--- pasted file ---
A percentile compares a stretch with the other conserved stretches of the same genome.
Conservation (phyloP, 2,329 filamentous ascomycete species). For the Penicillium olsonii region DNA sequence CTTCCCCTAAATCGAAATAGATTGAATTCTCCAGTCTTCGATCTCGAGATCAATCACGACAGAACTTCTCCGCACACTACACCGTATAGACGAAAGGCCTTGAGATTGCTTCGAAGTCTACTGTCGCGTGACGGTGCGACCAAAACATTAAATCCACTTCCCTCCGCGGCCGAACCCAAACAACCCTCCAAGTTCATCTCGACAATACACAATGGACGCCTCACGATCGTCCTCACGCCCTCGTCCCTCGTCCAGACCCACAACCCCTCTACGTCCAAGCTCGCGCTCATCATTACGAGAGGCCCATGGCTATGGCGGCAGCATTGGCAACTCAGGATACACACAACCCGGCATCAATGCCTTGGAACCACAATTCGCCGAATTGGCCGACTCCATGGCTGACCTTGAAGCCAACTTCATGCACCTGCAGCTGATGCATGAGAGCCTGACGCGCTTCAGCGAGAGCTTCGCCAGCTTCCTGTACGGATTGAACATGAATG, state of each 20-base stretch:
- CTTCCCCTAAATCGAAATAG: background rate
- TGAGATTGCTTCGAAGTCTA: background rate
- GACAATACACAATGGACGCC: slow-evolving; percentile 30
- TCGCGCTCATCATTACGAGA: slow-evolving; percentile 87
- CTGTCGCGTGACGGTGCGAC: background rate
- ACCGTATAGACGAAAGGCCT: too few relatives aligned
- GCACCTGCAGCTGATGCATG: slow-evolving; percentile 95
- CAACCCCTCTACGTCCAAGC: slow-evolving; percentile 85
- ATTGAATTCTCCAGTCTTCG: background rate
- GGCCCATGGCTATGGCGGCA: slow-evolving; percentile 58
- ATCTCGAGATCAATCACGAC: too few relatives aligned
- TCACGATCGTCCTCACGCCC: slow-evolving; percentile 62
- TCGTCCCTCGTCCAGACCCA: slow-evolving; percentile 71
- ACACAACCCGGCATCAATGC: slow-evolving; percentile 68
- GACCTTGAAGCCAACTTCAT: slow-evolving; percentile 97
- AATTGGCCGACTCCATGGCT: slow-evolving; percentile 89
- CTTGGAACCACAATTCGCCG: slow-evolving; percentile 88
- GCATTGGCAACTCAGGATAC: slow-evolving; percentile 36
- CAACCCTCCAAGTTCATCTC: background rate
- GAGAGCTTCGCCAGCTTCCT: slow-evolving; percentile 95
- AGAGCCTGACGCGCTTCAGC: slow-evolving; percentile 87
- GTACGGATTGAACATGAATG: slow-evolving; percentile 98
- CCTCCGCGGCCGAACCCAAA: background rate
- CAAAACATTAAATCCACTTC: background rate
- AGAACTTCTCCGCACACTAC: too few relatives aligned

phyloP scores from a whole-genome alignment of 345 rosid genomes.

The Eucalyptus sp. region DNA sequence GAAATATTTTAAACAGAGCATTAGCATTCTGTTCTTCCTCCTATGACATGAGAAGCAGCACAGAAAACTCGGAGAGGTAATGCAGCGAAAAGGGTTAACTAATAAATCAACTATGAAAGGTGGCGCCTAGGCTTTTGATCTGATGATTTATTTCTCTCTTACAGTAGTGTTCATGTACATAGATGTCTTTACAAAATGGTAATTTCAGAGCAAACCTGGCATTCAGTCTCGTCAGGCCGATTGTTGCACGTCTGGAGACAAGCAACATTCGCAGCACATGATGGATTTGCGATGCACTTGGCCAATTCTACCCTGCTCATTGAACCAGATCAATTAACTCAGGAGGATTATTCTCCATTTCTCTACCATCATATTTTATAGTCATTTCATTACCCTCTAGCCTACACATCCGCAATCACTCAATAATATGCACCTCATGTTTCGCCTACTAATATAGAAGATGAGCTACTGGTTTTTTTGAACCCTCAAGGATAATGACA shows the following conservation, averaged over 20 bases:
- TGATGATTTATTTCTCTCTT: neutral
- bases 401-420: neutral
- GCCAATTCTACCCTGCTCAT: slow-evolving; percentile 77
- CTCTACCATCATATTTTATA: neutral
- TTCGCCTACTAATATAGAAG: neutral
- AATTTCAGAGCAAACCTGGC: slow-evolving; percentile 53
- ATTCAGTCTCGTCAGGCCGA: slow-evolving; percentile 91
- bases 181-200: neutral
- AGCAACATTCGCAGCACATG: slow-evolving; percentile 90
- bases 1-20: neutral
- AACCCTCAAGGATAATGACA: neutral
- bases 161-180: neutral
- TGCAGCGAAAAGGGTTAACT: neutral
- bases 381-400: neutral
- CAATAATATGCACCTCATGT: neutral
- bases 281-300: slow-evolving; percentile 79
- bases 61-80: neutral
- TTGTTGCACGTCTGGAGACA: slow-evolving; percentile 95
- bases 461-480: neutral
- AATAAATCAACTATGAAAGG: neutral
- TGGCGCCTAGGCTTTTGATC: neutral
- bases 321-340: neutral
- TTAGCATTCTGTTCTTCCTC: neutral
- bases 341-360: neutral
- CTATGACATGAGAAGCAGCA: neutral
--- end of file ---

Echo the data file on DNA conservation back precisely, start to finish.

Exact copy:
A percentile compares a stretch with the other conserved stretches of the same genome.
Conservation (phyloP, 2,329 filamentous ascomycete species). For the Penicillium olsonii region DNA sequence CTTCCCCTAAATCGAAATAGATTGAATTCTCCAGTCTTCGATCTCGAGATCAATCACGACAGAACTTCTCCGCACACTACACCGTATAGACGAAAGGCCTTGAGATTGCTTCGAAGTCTACTGTCGCGTGACGGTGCGACCAAAACATTAAATCCACTTCCCTCCGCGGCCGAACCCAAACAACCCTCCAAGTTCATCTCGACAATACACAATGGACGCCTCACGATCGTCCTCACGCCCTCGTCCCTCGTCCAGACCCACAACCCCTCTACGTCCAAGCTCGCGCTCATCATTACGAGAGGCCCATGGCTATGGCGGCAGCATTGGCAACTCAGGATACACACAACCCGGCATCAATGCCTTGGAACCACAATTCGCCGAATTGGCCGACTCCATGGCTGACCTTGAAGCCAACTTCATGCACCTGCAGCTGATGCATGAGAGCCTGACGCGCTTCAGCGAGAGCTTCGCCAGCTTCCTGTACGGATTGAACATGAATG, state of each 20-base stretch:
- CTTCCCCTAAATCGAAATAG: background rate
- TGAGATTGCTTCGAAGTCTA: background rate
- GACAATACACAATGGACGCC: slow-evolving; percentile 30
- TCGCGCTCATCATTACGAGA: slow-evolving; percentile 87
- CTGTCGCGTGACGGTGCGAC: background rate
- ACCGTATAGACGAAAGGCCT: too few relatives aligned
- GCACCTGCAGCTGATGCATG: slow-evolving; percentile 95
- CAACCCCTCTACGTCCAAGC: slow-evolving; percentile 85
- ATTGAATTCTCCAGTCTTCG: background rate
- GGCCCATGGCTATGGCGGCA: slow-evolving; percentile 58
- ATCTCGAGATCAATCACGAC: too few relatives aligned
- TCACGATCGTCCTCACGCCC: slow-evolving; percentile 62
- TCGTCCCTCGTCCAGACCCA: slow-evolving; percentile 71
- ACACAACCCGGCATCAATGC: slow-evolving; percentile 68
- GACCTTGAAGCCAACTTCAT: slow-evolving; percentile 97
- AATTGGCCGACTCCATGGCT: slow-evolving; percentile 89
- CTTGGAACCACAATTCGCCG: slow-evolving; percentile 88
- GCATTGGCAACTCAGGATAC: slow-evolving; percentile 36
- CAACCCTCCAAGTTCATCTC: background rate
- GAGAGCTTCGCCAGCTTCCT: slow-evolving; percentile 95
- AGAGCCTGACGCGCTTCAGC: slow-evolving; percentile 87
- GTACGGATTGAACATGAATG: slow-evolving; percentile 98
- CCTCCGCGGCCGAACCCAAA: background rate
- CAAAACATTAAATCCACTTC: background rate
- AGAACTTCTCCGCACACTAC: too few relatives aligned

phyloP scores from a whole-genome alignment of 345 rosid genomes.

The Eucalyptus sp. region DNA sequence GAAATATTTTAAACAGAGCATTAGCATTCTGTTCTTCCTCCTATGACATGAGAAGCAGCACAGAAAACTCGGAGAGGTAATGCAGCGAAAAGGGTTAACTAATAAATCAACTATGAAAGGTGGCGCCTAGGCTTTTGATCTGATGATTTATTTCTCTCTTACAGTAGTGTTCATGTACATAGATGTCTTTACAAAATGGTAATTTCAGAGCAAACCTGGCATTCAGTCTCGTCAGGCCGATTGTTGCACGTCTGGAGACAAGCAACATTCGCAGCACATGATGGATTTGCGATGCACTTGGCCAATTCTACCCTGCTCATTGAACCAGATCAATTAACTCAGGAGGATTATTCTCCATTTCTCTACCATCATATTTTATAGTCATTTCATTACCCTCTAGCCTACACATCCGCAATCACTCAATAATATGCACCTCATGTTTCGCCTACTAATATAGAAGATGAGCTACTGGTTTTTTTGAACCCTCAAGGATAATGACA shows the following conservation, averaged over 20 bases:
- TGATGATTTATTTCTCTCTT: neutral
- bases 401-420: neutral
- GCCAATTCTACCCTGCTCAT: slow-evolving; percentile 77
- CTCTACCATCATATTTTATA: neutral
- TTCGCCTACTAATATAGAAG: neutral
- AATTTCAGAGCAAACCTGGC: slow-evolving; percentile 53
- ATTCAGTCTCGTCAGGCCGA: slow-evolving; percentile 91
- bases 181-200: neutral
- AGCAACATTCGCAGCACATG: slow-evolving; percentile 90
- bases 1-20: neutral
- AACCCTCAAGGATAATGACA: neutral
- bases 161-180: neutral
- TGCAGCGAAAAGGGTTAACT: neutral
- bases 381-400: neutral
- CAATAATATGCACCTCATGT: neutral
- bases 281-300: slow-evolving; percentile 79
- bases 61-80: neutral
- TTGTTGCACGTCTGGAGACA: slow-evolving; percentile 95
- bases 461-480: neutral
- AATAAATCAACTATGAAAGG: neutral
- TGGCGCCTAGGCTTTTGATC: neutral
- bases 321-340: neutral
- TTAGCATTCTGTTCTTCCTC: neutral
- bases 341-360: neutral
- CTATGACATGAGAAGCAGCA: neutral